Monthly Archives: April 2013

Easter Without the Trimmings at Cornerstone Church

It’s always difficult for me to pick Easter services to attend as they are generally intended to be larger than life to satisfy the larger than normal crowd of worshipers, i.e. it’s not a normal form of worship.

Most churches find that Christmas Eve and Easter are their most attended days. I like a large boisterous service, because Easter is something to celebrate every day and every year. I enjoy being “Eastered”!

This year I decided to attend Easter services at Cornerstone Church, a church I’ve found to be dependable in effectively dealing with first time attendees as well with more established worshipers. I was thrilled they had parking attendants to guide cars to appropriate places to maximize their parking lot due to the multiple services that morning.

I received my customary warm greeting from Mary Bolin, but had to seek it out as some of the younger greeters at the doors scarcely took notice of me. Every church in Anchorage could benefit from having a greeter such as Mary at their doors. Sadly, few churches truly greet, unless you consider a handed worship guide or bulletin a good substitute.

Going into their sanctuary, I was struck by the conspicuous absence of any of the normal trimmings of Easter. Flowers and other reminders of the resurrection were totally absent, although I did notice a enormous crown of thorns hanging from the ceiling over the front rows.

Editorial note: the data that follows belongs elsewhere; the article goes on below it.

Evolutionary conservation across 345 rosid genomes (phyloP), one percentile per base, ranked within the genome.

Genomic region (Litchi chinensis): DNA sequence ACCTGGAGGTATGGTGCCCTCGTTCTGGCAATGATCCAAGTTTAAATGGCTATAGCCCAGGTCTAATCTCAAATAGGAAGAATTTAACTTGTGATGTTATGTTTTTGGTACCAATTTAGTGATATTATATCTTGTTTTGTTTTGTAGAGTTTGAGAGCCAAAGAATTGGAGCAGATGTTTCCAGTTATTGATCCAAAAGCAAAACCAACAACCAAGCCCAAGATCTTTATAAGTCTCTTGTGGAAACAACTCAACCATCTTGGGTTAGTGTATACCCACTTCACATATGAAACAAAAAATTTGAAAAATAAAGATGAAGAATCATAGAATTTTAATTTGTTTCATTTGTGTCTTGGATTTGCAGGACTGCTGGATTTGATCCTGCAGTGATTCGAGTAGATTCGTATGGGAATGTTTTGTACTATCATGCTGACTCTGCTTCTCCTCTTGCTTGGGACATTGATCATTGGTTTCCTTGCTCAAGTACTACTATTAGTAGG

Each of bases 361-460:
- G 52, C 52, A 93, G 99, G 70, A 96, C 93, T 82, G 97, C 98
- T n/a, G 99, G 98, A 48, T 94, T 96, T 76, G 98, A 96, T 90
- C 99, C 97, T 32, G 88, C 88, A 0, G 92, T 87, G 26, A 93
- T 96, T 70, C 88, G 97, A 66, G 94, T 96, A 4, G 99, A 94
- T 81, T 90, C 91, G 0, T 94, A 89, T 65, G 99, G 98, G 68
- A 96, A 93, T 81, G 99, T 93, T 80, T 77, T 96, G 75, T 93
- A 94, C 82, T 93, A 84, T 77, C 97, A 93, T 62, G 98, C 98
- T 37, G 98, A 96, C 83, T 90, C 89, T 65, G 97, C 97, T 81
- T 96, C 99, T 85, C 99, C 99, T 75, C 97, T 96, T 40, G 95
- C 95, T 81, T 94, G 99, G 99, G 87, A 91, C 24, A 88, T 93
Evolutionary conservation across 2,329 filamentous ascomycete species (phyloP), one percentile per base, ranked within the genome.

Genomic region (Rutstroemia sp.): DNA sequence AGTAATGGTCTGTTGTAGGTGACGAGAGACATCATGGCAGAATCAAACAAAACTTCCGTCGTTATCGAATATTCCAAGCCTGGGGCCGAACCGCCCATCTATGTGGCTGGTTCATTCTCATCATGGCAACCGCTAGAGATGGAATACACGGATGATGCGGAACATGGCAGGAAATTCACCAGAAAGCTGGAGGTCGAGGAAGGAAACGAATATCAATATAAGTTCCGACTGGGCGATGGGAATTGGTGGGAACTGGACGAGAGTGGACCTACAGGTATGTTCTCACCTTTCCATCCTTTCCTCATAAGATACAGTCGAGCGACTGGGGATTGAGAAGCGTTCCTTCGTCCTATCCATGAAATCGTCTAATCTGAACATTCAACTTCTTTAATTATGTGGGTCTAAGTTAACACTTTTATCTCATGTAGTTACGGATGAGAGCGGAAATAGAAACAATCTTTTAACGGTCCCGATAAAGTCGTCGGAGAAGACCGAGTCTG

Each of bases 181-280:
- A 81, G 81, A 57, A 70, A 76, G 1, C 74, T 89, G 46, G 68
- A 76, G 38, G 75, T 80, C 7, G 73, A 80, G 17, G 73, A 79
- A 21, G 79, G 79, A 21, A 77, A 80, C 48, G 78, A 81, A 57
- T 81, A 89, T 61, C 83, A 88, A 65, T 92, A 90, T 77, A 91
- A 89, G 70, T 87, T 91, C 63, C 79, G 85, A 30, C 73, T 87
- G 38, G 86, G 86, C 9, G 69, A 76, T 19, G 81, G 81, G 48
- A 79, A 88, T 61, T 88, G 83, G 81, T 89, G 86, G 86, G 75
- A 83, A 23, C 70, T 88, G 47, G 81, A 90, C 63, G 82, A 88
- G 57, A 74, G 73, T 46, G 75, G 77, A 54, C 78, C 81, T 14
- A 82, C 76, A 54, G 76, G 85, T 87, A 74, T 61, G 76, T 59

Cornerstone’s music is performed by an excellent praise and worship group. They started on time and played for 25 minutes. It was difficult to know what they had planned for the service as their 12-page worship guide had no order of service in it. Instead, there were forms, announcements, and updates for their various ministries, but no clues as to the service. A highlight was the singing of a song by a choir composed of a huge number of the children.

Pastor Brad Sutter started preaching after 25-minutes. His sermon was well-thought out, and effectively delivered. Dealing with the resurrection, he quoted a number of biblical authorities and historians who attested the resurrection is the distinctive that sets Christianity apart from all other world religions. You can listen to his fine 45-minute sermon titled “Four Great Truths Seen in Christ’s Crucifixion” by clicking here. [img_assist|nid=163409|title=Pastor Brad Preaching|desc=|link=none|align=left|width=350|height=263]